Why Software Testers Can’t Avoid Being Technical

The time of manual only testers is nearing its end. If you are a software tester you are either standing at the crossroads or already down the path of success. If you’re confused as to what I mean by being “at the crossroads”, I am talking about whether to become technical or not.  New technologies are making software more and more complex which means that there is more and more to test.  Software testers must start thinking about how test automation can aid them in covering all the necessary test scenarios to ensure that a quality product is delivered.  Take for example the mobile application revolution.  The GUI might be very simple to adapt to the limitations of the device, but it doesn’t make the code behind the application any less complex. Companies need their product(s) to perform. Some only get one chance to get it right in today’s economy.  It only takes one bad experience by the users to cost the company millions of dollars in maintenance (or redesign) costs and a new marketing strategy (if the company doesn’t collapse first).

Well you might say “Well I want to become a test manager or a project manager.  I don’t need to worry about that stuff.” Wrong! At the least a test manager/project manager should be technically conscious.  How much better can you relate with the testers you manage on a project that requires some degree of test automation if you understand the time that’s required to build test scripts and interpret results? How do design changes affect your automated test scripts?  Even before the scripting begins, the test manager/project manager will be involved in test planning meetings and must be able to explain the benefits around automating or not automating tests.  If this isn’t enough, how much credit is gained by a test manager that can walk into a room full of executives and explain the ROI of test automation?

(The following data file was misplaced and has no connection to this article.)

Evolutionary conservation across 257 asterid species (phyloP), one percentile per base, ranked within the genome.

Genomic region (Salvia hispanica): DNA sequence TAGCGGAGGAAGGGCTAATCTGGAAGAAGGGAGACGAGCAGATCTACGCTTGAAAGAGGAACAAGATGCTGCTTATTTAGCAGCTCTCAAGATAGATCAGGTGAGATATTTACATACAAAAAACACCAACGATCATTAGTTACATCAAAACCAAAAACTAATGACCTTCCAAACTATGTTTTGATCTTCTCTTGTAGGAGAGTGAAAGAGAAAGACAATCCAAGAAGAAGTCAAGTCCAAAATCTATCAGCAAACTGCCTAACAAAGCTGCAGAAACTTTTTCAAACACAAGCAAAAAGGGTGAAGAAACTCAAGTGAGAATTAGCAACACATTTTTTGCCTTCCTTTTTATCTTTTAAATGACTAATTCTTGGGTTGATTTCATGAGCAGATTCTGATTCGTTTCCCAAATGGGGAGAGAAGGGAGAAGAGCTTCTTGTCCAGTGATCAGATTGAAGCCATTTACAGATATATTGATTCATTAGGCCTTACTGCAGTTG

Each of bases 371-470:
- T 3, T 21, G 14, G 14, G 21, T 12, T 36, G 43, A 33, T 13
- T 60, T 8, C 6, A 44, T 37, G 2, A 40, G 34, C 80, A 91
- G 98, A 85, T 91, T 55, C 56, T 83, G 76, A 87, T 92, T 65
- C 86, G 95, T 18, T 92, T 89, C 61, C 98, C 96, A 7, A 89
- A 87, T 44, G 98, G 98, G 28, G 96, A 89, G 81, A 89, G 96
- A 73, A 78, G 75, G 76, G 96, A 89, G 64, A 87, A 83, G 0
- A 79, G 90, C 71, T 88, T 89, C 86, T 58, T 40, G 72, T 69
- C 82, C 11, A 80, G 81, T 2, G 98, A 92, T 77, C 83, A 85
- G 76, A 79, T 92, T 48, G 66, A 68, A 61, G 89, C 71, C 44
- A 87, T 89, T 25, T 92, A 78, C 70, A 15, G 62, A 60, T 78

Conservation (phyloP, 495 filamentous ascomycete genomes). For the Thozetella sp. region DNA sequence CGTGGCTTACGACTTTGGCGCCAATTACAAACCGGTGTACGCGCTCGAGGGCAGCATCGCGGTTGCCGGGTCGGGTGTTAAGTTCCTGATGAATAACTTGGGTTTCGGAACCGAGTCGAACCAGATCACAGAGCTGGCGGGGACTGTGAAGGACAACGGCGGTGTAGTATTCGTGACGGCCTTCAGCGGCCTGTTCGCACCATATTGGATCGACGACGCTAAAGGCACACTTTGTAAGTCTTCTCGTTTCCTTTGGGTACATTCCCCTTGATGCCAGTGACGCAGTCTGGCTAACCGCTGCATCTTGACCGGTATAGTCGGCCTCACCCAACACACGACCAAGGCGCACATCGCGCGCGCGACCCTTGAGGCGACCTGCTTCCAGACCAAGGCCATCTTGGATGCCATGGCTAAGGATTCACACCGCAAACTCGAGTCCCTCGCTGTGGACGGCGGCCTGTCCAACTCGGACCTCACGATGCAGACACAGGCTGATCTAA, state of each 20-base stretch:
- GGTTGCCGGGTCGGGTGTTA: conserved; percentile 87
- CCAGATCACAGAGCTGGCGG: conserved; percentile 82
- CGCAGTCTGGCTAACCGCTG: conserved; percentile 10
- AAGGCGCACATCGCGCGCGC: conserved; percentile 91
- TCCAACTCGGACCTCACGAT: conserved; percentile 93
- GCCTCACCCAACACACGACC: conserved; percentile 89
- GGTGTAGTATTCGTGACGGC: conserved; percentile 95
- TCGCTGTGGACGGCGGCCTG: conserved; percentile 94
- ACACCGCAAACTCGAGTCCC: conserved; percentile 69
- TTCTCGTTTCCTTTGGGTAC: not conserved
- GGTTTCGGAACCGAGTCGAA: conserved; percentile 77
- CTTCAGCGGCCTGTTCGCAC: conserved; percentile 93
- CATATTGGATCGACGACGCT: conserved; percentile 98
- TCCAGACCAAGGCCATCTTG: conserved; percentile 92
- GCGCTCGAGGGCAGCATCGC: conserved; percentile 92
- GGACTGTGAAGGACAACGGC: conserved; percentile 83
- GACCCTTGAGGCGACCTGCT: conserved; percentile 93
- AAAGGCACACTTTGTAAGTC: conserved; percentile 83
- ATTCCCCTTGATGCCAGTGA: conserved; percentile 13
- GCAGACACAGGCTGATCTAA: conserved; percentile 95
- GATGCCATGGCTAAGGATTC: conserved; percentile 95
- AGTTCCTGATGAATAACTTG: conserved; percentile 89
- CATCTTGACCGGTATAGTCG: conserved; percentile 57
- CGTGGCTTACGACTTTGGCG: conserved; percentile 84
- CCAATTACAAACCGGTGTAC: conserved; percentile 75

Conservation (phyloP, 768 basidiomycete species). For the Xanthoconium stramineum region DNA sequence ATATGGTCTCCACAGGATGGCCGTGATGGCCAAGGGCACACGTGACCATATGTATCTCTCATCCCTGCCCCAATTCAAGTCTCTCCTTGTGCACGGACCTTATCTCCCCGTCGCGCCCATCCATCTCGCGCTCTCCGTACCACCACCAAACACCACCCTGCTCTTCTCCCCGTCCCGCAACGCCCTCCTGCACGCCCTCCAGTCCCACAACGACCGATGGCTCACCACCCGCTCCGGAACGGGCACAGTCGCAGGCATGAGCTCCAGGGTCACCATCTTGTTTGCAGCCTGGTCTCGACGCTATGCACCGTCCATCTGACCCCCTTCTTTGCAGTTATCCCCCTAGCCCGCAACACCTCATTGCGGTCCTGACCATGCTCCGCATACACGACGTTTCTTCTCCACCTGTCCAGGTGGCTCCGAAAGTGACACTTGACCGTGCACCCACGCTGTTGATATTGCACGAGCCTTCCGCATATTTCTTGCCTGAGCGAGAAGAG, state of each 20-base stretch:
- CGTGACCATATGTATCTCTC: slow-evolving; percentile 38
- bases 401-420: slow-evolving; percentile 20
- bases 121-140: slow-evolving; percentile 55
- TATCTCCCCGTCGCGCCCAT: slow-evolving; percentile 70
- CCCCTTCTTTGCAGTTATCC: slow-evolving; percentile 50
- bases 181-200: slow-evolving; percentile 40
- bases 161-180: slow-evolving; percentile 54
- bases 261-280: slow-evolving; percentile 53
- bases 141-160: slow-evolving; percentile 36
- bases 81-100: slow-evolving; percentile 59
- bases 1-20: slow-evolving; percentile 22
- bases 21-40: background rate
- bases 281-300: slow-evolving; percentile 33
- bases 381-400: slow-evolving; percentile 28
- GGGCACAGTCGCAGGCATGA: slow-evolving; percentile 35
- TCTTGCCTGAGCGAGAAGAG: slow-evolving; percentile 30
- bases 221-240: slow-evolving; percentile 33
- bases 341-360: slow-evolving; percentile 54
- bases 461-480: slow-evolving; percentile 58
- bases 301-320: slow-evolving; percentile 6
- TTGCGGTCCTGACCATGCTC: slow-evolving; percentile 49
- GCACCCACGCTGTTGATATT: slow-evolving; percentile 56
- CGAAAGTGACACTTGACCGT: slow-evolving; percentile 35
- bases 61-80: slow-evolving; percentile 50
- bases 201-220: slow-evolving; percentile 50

Now you might be asking yourself “Are you saying that manual testing is dead?” Of course not! I believe that manual testing will always be needed and must be reserved for the most complex pieces of the system that require a human mind to analyze.  Leave test automation to the most tedious, mind-numbing activities (e.g. entering login credentials).

So choose your path…one leads to a technically conscious test manager and technical tester and the other path leads to something other than software testing. Neither is bad or wrong but which path will you take?

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